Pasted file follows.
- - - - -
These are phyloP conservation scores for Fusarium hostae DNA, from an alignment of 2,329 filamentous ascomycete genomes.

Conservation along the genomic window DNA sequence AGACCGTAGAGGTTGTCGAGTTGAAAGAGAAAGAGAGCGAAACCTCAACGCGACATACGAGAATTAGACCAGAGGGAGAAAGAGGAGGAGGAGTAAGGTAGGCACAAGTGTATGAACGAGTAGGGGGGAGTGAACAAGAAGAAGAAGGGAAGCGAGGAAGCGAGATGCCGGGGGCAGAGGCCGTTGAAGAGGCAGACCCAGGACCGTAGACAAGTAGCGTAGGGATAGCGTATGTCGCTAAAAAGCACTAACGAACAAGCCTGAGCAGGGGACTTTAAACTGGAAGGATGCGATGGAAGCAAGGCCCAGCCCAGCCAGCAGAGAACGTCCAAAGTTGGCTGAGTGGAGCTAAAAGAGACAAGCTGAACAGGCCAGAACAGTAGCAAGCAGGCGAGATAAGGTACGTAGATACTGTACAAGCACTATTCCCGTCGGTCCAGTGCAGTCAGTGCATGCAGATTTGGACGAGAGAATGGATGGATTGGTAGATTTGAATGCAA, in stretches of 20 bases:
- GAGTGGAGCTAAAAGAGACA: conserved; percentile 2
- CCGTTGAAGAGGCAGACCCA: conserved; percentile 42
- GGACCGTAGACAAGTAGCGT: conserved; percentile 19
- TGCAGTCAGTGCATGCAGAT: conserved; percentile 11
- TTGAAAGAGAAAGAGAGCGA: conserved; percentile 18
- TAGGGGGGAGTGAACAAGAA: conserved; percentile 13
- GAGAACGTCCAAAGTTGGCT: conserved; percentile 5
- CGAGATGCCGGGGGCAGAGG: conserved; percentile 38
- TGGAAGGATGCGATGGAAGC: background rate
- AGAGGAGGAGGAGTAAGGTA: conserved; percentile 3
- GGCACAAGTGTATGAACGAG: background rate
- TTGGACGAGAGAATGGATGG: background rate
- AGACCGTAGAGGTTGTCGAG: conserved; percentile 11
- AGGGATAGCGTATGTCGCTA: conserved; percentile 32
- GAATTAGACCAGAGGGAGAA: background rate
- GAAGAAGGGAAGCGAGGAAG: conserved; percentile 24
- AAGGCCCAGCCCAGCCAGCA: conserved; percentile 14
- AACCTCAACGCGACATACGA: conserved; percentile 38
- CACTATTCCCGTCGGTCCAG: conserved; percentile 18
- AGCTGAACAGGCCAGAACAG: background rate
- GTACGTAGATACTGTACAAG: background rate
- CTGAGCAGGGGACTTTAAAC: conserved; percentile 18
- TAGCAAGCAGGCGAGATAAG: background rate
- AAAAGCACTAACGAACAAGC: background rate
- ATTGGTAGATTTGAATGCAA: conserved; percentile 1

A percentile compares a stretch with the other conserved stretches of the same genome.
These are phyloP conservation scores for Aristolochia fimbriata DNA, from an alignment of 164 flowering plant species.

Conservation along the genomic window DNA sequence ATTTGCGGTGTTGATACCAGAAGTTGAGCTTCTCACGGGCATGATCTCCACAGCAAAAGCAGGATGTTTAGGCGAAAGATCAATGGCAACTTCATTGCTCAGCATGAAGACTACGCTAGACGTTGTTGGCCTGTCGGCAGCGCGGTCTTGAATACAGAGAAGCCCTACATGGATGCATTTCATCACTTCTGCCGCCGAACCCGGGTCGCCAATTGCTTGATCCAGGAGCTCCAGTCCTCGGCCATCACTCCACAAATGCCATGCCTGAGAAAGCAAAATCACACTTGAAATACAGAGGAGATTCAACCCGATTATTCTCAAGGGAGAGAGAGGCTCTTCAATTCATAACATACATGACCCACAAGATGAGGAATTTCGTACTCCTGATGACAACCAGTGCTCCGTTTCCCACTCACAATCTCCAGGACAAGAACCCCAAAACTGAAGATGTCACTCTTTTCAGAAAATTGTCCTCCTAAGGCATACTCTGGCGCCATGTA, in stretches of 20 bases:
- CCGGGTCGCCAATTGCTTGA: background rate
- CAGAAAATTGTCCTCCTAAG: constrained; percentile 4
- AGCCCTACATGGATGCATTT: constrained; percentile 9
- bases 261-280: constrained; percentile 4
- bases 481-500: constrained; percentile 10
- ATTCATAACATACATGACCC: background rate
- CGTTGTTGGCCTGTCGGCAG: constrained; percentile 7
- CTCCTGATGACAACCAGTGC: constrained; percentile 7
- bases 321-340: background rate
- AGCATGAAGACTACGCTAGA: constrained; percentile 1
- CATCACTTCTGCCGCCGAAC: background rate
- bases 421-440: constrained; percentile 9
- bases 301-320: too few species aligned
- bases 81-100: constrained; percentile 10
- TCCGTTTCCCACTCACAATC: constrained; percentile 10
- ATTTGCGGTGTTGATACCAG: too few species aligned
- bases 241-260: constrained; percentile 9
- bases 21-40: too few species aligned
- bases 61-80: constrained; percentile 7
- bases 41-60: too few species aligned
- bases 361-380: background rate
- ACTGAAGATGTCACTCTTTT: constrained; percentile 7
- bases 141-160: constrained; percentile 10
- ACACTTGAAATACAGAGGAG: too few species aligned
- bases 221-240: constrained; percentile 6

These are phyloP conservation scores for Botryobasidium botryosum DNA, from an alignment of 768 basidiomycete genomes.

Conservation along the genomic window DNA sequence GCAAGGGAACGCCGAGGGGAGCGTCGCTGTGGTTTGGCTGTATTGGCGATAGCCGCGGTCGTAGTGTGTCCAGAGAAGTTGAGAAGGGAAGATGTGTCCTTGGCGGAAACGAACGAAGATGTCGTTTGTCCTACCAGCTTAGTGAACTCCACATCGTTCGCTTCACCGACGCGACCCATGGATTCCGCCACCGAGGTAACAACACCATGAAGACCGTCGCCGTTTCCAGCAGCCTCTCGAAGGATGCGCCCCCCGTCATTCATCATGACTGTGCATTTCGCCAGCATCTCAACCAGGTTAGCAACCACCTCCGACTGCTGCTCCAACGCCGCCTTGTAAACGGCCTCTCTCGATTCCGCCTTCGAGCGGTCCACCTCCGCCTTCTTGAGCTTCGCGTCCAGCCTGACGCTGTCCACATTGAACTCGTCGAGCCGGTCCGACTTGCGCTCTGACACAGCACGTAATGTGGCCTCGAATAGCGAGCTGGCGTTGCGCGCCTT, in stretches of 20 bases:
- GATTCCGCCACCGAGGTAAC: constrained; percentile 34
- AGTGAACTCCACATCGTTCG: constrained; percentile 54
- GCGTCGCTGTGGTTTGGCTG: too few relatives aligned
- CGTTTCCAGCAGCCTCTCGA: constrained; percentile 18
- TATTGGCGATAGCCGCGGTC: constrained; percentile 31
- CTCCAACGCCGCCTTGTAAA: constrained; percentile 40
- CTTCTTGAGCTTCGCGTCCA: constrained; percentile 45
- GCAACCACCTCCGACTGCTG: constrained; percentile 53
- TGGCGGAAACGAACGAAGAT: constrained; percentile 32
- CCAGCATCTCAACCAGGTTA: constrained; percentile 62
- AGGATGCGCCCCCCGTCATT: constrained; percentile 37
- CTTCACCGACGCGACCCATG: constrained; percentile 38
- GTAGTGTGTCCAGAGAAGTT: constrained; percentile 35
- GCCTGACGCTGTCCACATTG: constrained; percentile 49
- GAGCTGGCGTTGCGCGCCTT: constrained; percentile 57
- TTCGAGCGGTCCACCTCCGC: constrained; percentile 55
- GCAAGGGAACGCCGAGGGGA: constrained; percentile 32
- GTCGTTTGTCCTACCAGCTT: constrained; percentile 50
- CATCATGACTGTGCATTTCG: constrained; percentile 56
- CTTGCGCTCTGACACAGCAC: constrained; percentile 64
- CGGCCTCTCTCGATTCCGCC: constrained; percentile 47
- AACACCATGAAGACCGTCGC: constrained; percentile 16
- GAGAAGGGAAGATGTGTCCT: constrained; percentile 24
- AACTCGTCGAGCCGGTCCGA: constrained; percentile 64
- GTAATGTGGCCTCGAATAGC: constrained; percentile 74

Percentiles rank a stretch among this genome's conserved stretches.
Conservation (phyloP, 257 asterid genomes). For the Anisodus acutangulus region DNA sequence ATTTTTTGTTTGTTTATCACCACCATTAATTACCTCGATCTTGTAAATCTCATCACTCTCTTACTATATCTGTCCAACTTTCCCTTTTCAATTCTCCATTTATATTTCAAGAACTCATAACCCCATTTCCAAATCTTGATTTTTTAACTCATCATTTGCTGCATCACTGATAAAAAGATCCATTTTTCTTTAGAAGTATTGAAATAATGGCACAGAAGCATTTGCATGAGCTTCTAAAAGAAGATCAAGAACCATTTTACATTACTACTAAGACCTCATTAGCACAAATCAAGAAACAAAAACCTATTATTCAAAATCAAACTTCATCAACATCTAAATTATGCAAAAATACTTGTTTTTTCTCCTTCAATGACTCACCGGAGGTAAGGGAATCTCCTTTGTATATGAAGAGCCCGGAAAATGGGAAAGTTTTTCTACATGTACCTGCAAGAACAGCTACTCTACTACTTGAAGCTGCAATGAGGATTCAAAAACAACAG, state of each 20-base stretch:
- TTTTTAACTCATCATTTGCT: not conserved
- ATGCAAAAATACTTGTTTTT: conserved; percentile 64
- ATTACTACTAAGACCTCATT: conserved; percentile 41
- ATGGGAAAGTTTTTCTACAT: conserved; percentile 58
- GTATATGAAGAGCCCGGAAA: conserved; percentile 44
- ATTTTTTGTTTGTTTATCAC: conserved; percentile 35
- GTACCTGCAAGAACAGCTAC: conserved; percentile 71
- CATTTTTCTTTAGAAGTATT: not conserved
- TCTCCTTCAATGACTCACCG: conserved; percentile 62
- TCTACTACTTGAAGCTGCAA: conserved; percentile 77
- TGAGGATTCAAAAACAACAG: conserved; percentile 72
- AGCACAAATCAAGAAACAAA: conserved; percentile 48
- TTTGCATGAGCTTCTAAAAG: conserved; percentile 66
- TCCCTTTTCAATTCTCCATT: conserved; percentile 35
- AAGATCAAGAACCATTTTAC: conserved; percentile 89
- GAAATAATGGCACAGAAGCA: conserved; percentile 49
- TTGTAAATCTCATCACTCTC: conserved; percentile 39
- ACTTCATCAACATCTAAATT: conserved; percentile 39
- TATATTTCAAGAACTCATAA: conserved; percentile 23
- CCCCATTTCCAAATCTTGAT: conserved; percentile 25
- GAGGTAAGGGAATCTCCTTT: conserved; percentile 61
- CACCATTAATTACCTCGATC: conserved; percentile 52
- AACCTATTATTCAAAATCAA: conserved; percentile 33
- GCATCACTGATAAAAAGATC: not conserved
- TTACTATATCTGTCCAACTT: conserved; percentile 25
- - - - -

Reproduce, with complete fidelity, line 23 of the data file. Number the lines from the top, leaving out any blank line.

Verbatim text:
- GTACGTAGATACTGTACAAG: background rate